Central auditory behavioral tests and electrophysiological procedures are used to evaluate pediatric patients with known or suspected neurologic involvement. All regions of the CANS can be assessed using auditory suggestions, electroacoustic procedures, and central auditory behavioral tests after careful assessment of the peripheral auditory system. Multidisciplinary evaluation is crucial to diagnosis and intervention given the potential for multiple system involvement, complex clinical profiles, and frequent comorbidities in children with neurologic problems.
Studies have confirmed that involvement of auditory regions (e.g., perisylvian polymicrogyria, cystic lesions in the left sylvian fissure) in children leads to performance deficits and patterns on central auditory tests compared with patients with documented CANS lesions. Autopsies show individuals with CAPD exhibit neuroanatomical abnormalities in auditory areas of the central nervous system. (Arq Neuropsiquiatr 2009;67[2-B]:499; Brain Dev 2010;32:299; ASHA  Central Auditory Processing Disorders. [See FastLinks.])
Deficit patterns from a central auditory test battery in children with hearing-related complaints but no identifiable lesions of the CANS mirror those patterns seen in children and adults with defined disorders of the CANS. These deficit patterns correlate with neuroimaging results. Common patterns indicate that lesion studies of adult and pediatric patients may serve as a gold standard for CAPD in children with no identifiable CANS lesion. (ASHA 2010. Guidelines for the diagnosis, treatment, and management of children and adults with central auditory processing disorder. [See FastLinks.])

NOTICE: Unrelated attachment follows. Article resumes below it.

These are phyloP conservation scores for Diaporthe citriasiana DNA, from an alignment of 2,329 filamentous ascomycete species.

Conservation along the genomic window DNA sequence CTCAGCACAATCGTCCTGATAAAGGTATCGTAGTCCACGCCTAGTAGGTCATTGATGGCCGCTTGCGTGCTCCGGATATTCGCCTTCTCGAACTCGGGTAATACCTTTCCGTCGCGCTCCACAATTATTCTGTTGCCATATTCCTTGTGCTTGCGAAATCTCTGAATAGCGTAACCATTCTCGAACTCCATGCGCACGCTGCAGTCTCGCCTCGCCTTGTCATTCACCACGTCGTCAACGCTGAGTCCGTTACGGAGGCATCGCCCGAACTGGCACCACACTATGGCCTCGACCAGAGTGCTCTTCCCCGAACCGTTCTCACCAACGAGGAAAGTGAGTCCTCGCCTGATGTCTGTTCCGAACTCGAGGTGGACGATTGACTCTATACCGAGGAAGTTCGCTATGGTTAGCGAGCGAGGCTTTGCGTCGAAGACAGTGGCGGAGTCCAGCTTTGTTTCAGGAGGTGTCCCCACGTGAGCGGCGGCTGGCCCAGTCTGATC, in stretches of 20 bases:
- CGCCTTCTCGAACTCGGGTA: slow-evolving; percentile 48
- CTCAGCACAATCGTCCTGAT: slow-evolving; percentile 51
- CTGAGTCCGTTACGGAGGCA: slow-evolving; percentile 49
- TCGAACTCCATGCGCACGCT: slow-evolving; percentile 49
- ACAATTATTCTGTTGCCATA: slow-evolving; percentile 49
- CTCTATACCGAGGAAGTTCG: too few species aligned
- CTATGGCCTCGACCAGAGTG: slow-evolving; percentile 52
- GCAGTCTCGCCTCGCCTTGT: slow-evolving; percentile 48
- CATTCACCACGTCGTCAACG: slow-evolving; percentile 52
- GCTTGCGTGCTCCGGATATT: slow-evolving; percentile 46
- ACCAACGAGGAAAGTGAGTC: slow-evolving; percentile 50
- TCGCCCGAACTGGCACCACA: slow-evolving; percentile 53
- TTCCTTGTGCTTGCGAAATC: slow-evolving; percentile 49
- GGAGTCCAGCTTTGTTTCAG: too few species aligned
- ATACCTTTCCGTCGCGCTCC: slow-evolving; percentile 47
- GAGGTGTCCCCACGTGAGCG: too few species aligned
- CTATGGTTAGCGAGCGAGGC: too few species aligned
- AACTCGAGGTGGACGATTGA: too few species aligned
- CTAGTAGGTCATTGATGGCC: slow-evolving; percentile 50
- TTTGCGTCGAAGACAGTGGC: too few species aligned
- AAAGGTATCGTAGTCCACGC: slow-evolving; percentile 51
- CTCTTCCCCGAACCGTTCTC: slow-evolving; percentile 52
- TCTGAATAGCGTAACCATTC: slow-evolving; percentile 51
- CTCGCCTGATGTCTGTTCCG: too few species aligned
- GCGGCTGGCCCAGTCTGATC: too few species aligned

Whether the source of CANS dysfunction is benign or the result of neurologic lesion or compromise, the source of CAPD is neurobiological, originating in the central nervous system. Frank Musiek, PhD, and I reviewed the neurologic issues underlying auditory processing deficits in children. (Current Ped Rev 2011;7:241.)
The types of central auditory deficits in children with neurologic or neuroanatomical abnormalities (e.g., speech recognition difficulties in everyday listening environments) place them at risk for academic difficulties. Multidisciplinary evaluation is crucial given the complex clinical profiles and frequent comorbidities across this population. Comprehensive testing of auditory functions using behavioral and electrophysiological methods is important to identify children who can benefit from interventions, including assistive listening devices and environmental changes to improve signal-to-noise levels in the classroom. The range of therapeutic methods, including bottom-up auditory training and top-down language-based and cognitive-based therapies may prove useful. (Handbook of Central Auditory Processing Disorder, Comprehensive Intervention, [Vol. 2], San Diego: Plural Publishing, 2007.)
* Read more about CAPD at http://bit.ly/ASHA-CAPD.
* AASHA's clinical guidelines for CAPD are available at: http://bit.ly/ASHA-guidelines.
* Click and Connect! Access the links in The Hearing Journal by reading this issue on thehearingjournal.com.
* Comments about this article? Write to HJ at HJ@wolterskluwer.com.
* Follow us on Twitter at twitter.com/hearingjournal.
© 2012 Lippincott Williams & Wilkins, Inc.